Den resfärdiga. Studier i Emilia Fogelklous självbiografi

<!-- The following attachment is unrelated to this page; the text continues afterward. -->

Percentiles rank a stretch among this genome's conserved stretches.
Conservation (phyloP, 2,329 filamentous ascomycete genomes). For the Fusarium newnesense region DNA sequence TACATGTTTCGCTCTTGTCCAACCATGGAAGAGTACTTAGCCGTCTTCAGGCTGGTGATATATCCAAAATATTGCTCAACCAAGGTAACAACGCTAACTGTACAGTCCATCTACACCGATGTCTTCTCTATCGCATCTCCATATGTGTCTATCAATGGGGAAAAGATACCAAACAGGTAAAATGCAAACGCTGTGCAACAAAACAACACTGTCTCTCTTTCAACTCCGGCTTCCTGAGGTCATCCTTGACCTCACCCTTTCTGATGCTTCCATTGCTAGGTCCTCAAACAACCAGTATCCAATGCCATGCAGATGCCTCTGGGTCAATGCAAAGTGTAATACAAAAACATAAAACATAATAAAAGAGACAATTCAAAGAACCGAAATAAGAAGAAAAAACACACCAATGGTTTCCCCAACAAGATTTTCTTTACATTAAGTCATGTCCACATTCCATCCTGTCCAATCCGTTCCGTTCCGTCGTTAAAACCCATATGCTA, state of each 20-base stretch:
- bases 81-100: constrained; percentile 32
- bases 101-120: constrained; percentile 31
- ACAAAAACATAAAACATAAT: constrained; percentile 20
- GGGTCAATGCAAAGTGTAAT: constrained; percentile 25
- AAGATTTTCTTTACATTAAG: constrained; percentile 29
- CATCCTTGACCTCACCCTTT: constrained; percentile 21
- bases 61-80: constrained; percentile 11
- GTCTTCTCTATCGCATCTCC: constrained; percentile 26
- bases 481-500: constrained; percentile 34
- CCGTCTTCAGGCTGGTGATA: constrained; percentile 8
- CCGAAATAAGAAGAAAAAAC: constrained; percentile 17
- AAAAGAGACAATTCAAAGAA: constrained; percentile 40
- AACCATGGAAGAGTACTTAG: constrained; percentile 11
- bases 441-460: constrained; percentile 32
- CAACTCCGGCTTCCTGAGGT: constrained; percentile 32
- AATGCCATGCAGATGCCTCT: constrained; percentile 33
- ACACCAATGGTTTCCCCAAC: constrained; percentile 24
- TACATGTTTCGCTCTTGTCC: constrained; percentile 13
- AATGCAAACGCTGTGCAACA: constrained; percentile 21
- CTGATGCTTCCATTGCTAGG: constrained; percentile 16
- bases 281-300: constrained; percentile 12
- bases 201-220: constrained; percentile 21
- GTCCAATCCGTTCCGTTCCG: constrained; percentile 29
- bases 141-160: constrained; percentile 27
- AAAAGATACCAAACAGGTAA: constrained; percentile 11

Sammanfattning: Emilia Fogelklou (1878-1972) was the first woman in Sweden to take a degree in theology (1909) and later became a Quaker. She was a teacher and writer, mainly in the fields of religious education and psychology, and an active supporter of peace and other women's movements. Her autobiographical series, Arnold (1944), Bareheaded (1950), and Ready to Travel (1954), is written in the third person, Fogelklou naming herself Mi. A stylistic characteristic is the frequent use of quotations, which tend to be entered into the text without regard for their original context. When quoting her own private documents Fogelklou keeps the original first person, which results in a split within the autobiographical self. Thus, in certain respects Mi must be regarded as a construct. Arnold is in part the biography of her beloved husband, the Dante scholar Arnold Norlind. A liberal use of his letters and early diaries helps to convey a Franciscan ideal. In the final description of their marriage years, Arnold and Mi are seen as 3fellow-children of God2, leading a full life in the shadow of disease and death. Rich literary language contributes to making this a story of lasting love and spiritual growth. The thesis also deals with Bareheaded, which describes Fogelklou's life before her marriage. The 19th century feminine ideal, stressing altruism and humility, left a lasting stamp on her self-image and from a gender perspective the portrait of Mi is an ambivalent one. The interaction between Mi's "paternal story", portraying her as an independent woman on the public arena, and her "maternal story", dealing with the private sphere of her life, reveals Fogelklou's marked unwillingness to voice a sense of pride in her achievements and admit her ambitious youthful dreams to play a leading role in Swedish religious life. By adopting a Christian attitude of humility, Fogelklou avoids the controversial issue of failed ambition. From a religious aspect, Mi can be seen as a role model in the tradition of medieval autohagiographies. Mi embodies Fogelklou's Christian ideal, that of "the most ordinary person", which closely resembles the 19th century model woman. The didactic aspect is reinforced by the the discourse, Fogelklou often addressing her readers in the present tense.
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